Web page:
First off, thanks for the excellent responses. I appreciate it!
JBaldwin, I ask because I don’t know. I haven’t financed a commercial real estate deal of this size before and though I’ve done my homework, I haven’t approached local banks yet. I guess I look at them as a limited resource and I don’t want to look too much the fool on first meeting. If I’m asking the bank for something that is beyond the pale, I’ll end up a topic of discussion at the next rotary club meeting and I don’t need that. If I need a cash partner, I’d like to know that going in!
Christopher, you have a good point with respect to the utilities. I believe that tenant paid utilities are the norm in the area. I would only meter units when tenants change and I don’t expect the full amount of the utilities to flow through to the bottom line. I can’t say yet what percentage will be realized in the NOI, but my first pass guess is about 50-60%.
When I say I’ve got little cash, I mean that in relation to a 20-30% down payment. I do have 3+ months capital reserves (no tenants / all expenses & debt service). I find it unlikely that I would lose all the rents at once since the units are spread out geographically (same city but concentrated in several different parts of town). A bad tenant or drug dealer problems can’t tank the whole portfolio like they could in a single location apartment complex.
I also have no immediate need for cash flow, so any BTCF that comes in will go into reserves as well, for at least 6 months. I’m actually a pretty conservative fellow, and I believe the riskiest part of this deal will be the first two months of ownership.
Equity, your point is well taken. When I see a deal like this, I also ask myself “Why is it underperforming? What can I do that the previous owner cannot?” and I agree that there must be extenuating circumstances. I believe that in this case there are such circumstances (specifically an absentee owner who purchased as a hands-off investment that has deteriorated because of lack of supervision of his in-house management staff). I will say, though, that I think you’ve convinced me that I might want to do a bit more pre-offer digging.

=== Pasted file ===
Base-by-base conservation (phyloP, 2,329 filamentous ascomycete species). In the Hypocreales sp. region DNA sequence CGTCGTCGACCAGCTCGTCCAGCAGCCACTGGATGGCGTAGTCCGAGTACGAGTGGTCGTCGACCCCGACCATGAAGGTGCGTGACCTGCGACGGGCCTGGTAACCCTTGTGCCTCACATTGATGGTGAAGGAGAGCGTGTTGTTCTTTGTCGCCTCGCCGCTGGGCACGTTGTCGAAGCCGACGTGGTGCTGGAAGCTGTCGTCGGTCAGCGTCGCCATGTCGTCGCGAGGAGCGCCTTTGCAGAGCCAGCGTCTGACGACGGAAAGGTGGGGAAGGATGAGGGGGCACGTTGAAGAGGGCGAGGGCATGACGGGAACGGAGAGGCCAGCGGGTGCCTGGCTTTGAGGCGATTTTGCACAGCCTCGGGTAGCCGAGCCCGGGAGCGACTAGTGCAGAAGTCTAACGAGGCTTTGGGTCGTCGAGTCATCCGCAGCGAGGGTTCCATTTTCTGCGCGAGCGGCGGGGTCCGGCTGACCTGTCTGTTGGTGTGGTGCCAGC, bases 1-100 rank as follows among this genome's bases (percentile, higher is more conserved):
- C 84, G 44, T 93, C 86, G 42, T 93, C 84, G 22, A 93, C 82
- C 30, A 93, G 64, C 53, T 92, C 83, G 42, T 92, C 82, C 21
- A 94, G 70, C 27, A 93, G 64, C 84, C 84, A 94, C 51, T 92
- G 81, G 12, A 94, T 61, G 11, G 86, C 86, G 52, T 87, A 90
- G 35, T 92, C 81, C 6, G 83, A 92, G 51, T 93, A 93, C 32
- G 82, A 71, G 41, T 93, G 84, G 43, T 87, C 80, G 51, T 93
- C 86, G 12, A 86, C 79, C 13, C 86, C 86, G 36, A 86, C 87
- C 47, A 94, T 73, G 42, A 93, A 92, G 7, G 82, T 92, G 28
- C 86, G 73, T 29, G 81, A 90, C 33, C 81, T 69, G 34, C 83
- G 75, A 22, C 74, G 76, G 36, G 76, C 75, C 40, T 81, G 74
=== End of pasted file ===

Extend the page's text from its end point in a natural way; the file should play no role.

I assume that you calculated the cash-on-cash return using the encumbered 20% on the cross-collateralized property. I hadn’t really thought to do that but it does make sense. I have invested it, in the sense it can’t be used for anything else.
With respect to the upside, I guess I have to disagree. The upside here is good and I believe is worth the effort. A 6% increase in occupancy, a similar increase in rents and recouping 40% of the owner paid utilities would add about $140K-$160K to the NOI. At a 10% cap, even if it takes 3 years to implement the changes, it’s a decent return. (Conservatively: 35-40% per annum.)
Realize that everything we’re discussing here is in the context of pre-offer due diligence. I won’t know whether I’m right or not about the turn-around possibilities of the property (and the condition, and the expenses, etc.) until I begin due diligence in earnest. That will be a significant amount of work and probably end up costing several tens of thousands of dollars. I just don’t want to be making a commitment in money and time if I’m on a fool’s errand when it comes to the financing piece.
Again, thanks for all of your input. It’s greatly appreciated and has caused me to look a little more closely at the deal in a couple of areas.